July 25, 2009

Movie Review: Brick



Just saw this really good movie called Brick. It's like a film noir (Think The Maltese Falcon or Chinatown) set in a modern California high school. It starts with a note dropped in a locker. The note leads to a pay phone, where our protagonist, Brendan, gets a phone call from his ex-girlfriend, Emily. She's scared, and she won't say why, only sobs out some words like bad brick . . .Tug . . .poor Frisco. . .the Pin. What do these words mean?

Brendan goes back to school, where he hasn't shown up for months and talks to Brain, who is the eyes and ears of the school. He doesn't fit in with any clique, but he knows everyone and everything that goes down. Brendan is stand up guy. He doesn't want to get back together with Em, but she asked for his help so . . .

So starts a search for the truth that will have Twin Peaks fans and film noir fans drooling. To get to the truth, Brendan will have to use all of his connections, both positive and negative, to navigate this course. We meet school administrators, druggies, brainiacs, jocks, drama geeks, and drug lords that will all help solve the mystery. And of course, we meet the femme fatale who will maybe or maybe not end up being who she seems to be. You will be guessing until the end. The movie was loads of fun.

July 23, 2009

Movie Review: The Soloist

Got a chance to see the Soloist the other night. This film showed in a concrete way that you can't force someone to change unless they are ready.

This is based on a true story, and it's believable. Steve Lopez (Robert Downy, Jr in another great role) is a cynical journalist. He knows how to find the good story out of the most mundane circumstances. He isn't above interviewing anyone if it means he will get some readers to enjoy his column. He makes a personal bike accident sound thoughtful and provoking, as he rhapsodizes about the state of a neighborhood hospital.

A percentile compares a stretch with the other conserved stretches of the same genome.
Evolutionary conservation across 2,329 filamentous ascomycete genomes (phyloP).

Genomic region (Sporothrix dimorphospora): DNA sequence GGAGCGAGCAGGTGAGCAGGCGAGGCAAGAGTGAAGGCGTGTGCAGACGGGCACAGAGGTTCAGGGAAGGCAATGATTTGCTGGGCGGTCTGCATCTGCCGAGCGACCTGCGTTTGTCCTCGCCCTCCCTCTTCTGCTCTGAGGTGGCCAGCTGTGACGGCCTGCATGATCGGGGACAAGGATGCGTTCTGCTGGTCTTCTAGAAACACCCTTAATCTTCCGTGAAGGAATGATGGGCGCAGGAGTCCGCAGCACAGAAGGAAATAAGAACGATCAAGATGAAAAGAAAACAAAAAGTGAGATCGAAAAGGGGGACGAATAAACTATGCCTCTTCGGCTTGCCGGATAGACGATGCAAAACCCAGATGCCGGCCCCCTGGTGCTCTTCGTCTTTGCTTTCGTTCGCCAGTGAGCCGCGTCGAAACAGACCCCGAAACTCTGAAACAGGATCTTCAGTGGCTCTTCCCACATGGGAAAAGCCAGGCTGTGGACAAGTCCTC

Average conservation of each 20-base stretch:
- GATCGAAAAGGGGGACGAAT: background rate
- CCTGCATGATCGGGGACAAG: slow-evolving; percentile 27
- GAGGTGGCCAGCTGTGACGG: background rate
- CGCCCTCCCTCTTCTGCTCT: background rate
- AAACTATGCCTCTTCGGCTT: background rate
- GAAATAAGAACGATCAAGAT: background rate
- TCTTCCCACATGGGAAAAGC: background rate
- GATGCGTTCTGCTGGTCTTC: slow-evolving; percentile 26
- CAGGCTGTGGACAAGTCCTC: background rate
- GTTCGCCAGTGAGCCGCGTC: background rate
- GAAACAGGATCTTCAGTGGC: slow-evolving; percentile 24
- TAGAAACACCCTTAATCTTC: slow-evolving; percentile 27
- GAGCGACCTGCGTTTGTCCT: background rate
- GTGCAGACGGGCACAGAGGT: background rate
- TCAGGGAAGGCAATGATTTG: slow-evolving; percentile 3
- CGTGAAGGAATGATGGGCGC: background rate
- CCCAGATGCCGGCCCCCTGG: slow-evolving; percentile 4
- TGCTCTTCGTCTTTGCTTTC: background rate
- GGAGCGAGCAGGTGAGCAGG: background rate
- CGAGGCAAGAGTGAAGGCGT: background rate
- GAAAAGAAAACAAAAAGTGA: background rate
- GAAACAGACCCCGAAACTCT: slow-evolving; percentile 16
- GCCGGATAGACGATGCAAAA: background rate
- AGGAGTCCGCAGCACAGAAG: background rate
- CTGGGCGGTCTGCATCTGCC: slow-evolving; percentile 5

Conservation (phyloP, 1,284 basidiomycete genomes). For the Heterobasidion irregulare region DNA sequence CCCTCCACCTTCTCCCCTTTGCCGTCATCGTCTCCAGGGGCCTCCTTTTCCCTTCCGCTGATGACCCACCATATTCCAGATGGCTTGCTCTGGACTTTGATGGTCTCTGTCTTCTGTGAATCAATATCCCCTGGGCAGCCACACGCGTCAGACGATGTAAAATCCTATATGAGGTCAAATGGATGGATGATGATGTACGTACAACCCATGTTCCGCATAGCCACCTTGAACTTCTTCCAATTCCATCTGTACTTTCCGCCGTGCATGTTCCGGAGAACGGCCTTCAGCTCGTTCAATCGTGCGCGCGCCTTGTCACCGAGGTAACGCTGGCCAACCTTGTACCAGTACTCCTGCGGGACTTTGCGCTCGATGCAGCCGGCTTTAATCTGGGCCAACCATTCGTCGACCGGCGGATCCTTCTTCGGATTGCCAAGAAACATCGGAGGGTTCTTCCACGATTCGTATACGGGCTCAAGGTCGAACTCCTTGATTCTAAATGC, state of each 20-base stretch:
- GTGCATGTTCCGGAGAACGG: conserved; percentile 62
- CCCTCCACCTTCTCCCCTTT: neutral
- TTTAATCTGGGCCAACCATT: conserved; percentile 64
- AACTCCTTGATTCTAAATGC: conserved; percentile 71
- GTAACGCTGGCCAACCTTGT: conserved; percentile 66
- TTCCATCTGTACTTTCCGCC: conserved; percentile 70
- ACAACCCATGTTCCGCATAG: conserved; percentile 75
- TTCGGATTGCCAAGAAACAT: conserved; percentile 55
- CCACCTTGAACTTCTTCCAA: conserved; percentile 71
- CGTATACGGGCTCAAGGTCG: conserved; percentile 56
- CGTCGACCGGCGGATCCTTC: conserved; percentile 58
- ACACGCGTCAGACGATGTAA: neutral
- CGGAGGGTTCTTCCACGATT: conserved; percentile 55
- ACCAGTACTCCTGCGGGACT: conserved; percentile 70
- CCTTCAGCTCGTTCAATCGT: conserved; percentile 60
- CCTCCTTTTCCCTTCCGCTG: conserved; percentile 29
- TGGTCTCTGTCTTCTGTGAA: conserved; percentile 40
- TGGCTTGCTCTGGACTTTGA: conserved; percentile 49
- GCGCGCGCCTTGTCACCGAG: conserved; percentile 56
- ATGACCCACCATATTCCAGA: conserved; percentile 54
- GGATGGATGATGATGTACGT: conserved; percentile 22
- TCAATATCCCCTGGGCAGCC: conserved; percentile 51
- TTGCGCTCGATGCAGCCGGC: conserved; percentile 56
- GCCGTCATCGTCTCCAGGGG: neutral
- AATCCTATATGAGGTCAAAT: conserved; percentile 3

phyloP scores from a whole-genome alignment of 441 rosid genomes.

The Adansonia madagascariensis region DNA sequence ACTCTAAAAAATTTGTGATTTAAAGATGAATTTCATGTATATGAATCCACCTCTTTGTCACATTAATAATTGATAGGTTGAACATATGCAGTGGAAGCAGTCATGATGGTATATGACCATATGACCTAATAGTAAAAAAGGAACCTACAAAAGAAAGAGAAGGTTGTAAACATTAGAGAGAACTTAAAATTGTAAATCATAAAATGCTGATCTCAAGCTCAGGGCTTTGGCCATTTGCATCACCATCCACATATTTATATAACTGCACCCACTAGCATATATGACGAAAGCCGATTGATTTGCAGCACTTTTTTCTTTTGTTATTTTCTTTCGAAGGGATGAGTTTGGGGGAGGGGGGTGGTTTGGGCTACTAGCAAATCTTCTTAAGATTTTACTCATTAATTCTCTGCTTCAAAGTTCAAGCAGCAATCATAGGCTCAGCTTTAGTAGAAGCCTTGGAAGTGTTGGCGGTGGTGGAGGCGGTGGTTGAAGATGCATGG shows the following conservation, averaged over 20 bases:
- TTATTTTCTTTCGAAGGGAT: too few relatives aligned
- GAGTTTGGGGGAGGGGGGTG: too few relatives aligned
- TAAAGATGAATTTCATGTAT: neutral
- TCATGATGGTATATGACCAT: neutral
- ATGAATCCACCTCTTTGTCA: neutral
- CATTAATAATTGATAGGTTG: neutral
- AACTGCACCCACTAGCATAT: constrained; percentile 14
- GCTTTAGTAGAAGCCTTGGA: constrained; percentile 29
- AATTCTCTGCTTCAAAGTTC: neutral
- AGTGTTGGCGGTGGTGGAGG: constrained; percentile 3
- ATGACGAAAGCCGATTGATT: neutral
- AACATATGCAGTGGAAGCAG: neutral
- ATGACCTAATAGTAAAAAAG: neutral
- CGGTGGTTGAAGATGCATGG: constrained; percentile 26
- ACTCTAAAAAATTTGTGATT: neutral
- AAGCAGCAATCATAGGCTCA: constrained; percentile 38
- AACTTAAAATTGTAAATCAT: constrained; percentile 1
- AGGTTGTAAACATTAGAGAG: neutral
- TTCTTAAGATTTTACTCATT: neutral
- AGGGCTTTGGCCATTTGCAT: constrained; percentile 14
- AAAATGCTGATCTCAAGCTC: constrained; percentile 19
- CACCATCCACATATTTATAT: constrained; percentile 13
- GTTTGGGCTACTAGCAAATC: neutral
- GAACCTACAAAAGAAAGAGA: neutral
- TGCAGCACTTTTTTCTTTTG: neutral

One day he comes upon Nathaniel Ayers (Jamie Foxx) , who is homeless and rambles when he talks. Yet he tells Lopez that he used to attend Julliard. After checking out his story, Lopez takes a special interest in Ayers and decides he would make a good human interest piece. Lopez interviews him and listens to him play, but it's all word related---at first. Then he starts to get involved in Ayer's life, and he begins to take a genuine interest in Ayers. Lopez sees the talent in Ayers and he wants to see that talent get used. Here is where I think the movie flopped in most people's eyes.

We all love an underdog story. We want to see that homeless person defeat all of his monsters and settle down in a nice, normal life. Lopez wants him in an apartment, possibly giving concerts and sharing his music with the world. And if he (Lopez) gets some of the credit for bring this talent to light, well that's quite all right with him. In the traditional film, Ayers would have pulled himself up by his bootstraps and live happily ever after. We like that.

What happens instead is much more realistic and true.

July 20, 2009

Book Review: Pride and Prejudice and Zombies by Jane Austen and Seth Grahame-Smith


This book was different, I will give you that. Seth Grahame-Smith takes Austen's classic Regency novel and adds an extra element to the story. While Elizabeth Bennet and the incorrigible Mr. Darcy are turning circles around one another, alternating between hatred and passion, zombies are trying to infiltrate homes and lunch upon brains, brains, brains! The Bennet girls are all of them masters of all manner of zombie killing skills, trained in a real dojo. This explains Elizabeth Bennet's liberal manner. So much of the original text is included. This is the first time I have been able to read all the way through the book, and I have tried before. I love all of the Jane Austen films, but I have found the reading to be dry. It can be difficult for a reader to adjust to some of the old-fashioned style of writing. The zombies add a much needed zap of humor to the mix. For example, when Darcy and Elizabeth finally fight zombies together, they laugh together because they catch the zombies eating cauliflower, mistaking it for brains. The zombie episodes add just a dash of interest. So this is a great way to get teens or horror lovers to read a much beloved classic.